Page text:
Has botulinum toxin therapy come of age: what do we know, what do we need to know, and should we use it?


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Abstract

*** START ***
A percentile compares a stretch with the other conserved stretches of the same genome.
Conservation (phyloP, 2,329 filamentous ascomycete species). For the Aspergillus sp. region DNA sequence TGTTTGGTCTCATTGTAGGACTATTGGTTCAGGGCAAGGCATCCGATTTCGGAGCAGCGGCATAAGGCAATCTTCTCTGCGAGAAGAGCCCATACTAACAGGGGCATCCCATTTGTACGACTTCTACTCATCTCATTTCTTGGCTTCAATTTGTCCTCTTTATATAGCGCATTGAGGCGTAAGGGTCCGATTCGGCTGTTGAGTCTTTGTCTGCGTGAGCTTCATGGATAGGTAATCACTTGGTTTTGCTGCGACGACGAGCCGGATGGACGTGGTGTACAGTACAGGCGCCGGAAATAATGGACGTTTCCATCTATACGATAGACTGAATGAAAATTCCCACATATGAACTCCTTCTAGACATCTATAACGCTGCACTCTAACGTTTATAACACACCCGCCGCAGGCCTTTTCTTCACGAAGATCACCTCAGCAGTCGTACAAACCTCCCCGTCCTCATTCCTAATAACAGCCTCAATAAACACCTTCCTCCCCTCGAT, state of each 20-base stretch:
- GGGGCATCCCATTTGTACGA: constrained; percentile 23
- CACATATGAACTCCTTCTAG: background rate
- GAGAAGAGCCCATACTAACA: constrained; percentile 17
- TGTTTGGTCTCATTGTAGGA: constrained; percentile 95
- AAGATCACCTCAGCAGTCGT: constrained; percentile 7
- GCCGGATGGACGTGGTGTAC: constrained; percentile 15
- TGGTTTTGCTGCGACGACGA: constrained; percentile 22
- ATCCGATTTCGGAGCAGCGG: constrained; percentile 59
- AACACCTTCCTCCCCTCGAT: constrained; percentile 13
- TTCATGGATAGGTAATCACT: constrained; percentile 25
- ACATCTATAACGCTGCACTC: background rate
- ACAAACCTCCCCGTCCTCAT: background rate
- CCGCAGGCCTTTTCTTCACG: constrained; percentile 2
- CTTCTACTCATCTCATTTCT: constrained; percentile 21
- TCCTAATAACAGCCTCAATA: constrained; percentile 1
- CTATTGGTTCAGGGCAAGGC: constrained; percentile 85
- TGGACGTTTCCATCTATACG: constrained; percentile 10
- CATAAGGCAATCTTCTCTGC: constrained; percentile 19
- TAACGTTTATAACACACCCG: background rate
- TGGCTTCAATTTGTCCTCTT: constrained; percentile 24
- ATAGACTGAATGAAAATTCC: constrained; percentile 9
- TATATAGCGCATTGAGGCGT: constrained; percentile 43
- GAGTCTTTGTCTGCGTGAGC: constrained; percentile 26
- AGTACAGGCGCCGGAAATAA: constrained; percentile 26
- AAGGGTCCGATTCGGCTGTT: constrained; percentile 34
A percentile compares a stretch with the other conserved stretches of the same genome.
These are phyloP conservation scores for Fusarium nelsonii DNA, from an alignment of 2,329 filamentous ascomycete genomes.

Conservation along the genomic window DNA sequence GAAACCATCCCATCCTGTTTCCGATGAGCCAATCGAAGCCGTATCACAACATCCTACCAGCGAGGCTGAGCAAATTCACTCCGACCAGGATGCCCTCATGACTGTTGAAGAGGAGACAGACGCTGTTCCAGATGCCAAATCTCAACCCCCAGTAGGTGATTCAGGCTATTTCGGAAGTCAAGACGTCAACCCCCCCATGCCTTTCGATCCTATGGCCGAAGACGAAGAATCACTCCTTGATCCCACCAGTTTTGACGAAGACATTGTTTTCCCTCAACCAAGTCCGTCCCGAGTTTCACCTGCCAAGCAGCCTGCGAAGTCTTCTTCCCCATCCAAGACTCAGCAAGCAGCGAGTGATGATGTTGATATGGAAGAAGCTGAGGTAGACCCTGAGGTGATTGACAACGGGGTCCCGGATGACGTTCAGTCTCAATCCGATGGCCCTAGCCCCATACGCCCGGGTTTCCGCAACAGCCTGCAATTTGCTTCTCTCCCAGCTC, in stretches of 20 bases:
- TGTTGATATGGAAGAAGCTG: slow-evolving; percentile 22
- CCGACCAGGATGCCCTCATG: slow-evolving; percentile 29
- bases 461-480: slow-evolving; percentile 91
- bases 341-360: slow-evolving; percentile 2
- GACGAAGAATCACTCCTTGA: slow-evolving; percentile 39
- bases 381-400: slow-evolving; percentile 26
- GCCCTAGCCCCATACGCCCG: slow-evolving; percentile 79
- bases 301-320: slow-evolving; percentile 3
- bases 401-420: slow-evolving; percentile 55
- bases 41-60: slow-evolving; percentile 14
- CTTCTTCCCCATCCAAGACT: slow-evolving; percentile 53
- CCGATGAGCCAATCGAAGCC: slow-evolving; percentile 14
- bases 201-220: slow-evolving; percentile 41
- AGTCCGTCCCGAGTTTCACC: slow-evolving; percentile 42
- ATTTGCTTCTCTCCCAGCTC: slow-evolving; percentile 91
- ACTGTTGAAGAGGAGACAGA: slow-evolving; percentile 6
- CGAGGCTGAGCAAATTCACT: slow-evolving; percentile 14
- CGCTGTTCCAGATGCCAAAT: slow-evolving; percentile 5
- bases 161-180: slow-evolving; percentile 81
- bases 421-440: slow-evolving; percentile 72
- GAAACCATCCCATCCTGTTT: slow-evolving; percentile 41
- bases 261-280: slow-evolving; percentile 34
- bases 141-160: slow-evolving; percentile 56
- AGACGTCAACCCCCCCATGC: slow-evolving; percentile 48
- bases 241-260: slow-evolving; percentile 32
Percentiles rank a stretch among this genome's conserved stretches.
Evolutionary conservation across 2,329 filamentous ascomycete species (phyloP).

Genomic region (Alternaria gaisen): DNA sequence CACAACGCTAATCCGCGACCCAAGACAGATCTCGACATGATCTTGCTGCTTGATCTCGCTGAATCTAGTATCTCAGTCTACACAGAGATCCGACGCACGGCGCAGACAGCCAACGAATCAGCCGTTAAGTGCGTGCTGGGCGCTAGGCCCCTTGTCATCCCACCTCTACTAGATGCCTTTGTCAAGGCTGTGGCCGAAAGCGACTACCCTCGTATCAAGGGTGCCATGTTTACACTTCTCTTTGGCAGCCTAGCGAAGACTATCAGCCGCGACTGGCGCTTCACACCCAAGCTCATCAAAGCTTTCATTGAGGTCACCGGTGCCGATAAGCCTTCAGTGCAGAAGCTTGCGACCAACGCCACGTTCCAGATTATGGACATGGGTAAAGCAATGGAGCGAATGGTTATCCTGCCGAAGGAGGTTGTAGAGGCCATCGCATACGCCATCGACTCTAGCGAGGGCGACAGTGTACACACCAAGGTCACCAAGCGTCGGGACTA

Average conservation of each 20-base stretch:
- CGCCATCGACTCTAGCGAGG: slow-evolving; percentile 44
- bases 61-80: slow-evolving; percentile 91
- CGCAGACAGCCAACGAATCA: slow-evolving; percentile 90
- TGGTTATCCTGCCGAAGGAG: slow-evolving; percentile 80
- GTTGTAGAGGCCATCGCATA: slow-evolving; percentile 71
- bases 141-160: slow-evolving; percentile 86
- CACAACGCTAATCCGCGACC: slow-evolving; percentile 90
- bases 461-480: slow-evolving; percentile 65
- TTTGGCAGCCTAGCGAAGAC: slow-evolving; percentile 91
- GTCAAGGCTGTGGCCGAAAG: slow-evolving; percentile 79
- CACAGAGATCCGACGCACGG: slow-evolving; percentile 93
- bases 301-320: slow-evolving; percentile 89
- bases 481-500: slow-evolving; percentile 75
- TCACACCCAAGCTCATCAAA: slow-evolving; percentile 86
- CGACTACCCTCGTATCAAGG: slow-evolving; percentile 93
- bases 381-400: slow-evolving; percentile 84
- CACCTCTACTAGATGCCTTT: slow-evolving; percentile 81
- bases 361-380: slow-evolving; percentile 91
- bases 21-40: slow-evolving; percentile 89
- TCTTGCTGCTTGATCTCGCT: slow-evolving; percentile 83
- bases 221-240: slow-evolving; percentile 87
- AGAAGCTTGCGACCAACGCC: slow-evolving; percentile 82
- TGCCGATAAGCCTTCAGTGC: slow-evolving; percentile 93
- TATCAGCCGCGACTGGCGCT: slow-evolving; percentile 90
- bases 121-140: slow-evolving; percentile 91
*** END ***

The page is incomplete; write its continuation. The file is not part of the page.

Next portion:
Purpose of reviewTo review the most recent data concerning the clinical use of botulinum toxin type A (BoNT/A) in different human lower urinary tract dysfunctions, with particular emphasis on neurogenic detrusor overactivity.Recent findingsThe most recent findings indicate that the repeated application of BoNT/A is effective in patients with neurogenic detrusor overactivity, maintaining sustained control of incontinence, protection of upper urinary tract and reduction of urinary infectious complications. In addition, BoNT/A injections have proved to be well tolerated and the risk of bladder fibrosis nonexistent. Other BoNT/A indications under investigation are idiopathic detrusor overactivity, benign prostatic enlargement and bladder pain syndrome/interstitial cystitis.SummaryAlthough still waiting for approval, BoNT/A detrusor injections can be safely offered to well informed patients with refractory neurogenic detrusor overactivity, as an alternative to more invasive therapies, such as bladder augmentation. Ongoing studies are expected to come up with the necessary information for definitive approval of BoNT/A in neurogenic detrusor overactivity patients. Regarding other possible applications such as idiopathic detrusor overactivity, benign prostatic enlargement and bladder pain syndrome/interstitial cystitis, its use should still be restricted to research centres in well designed clinical trials.

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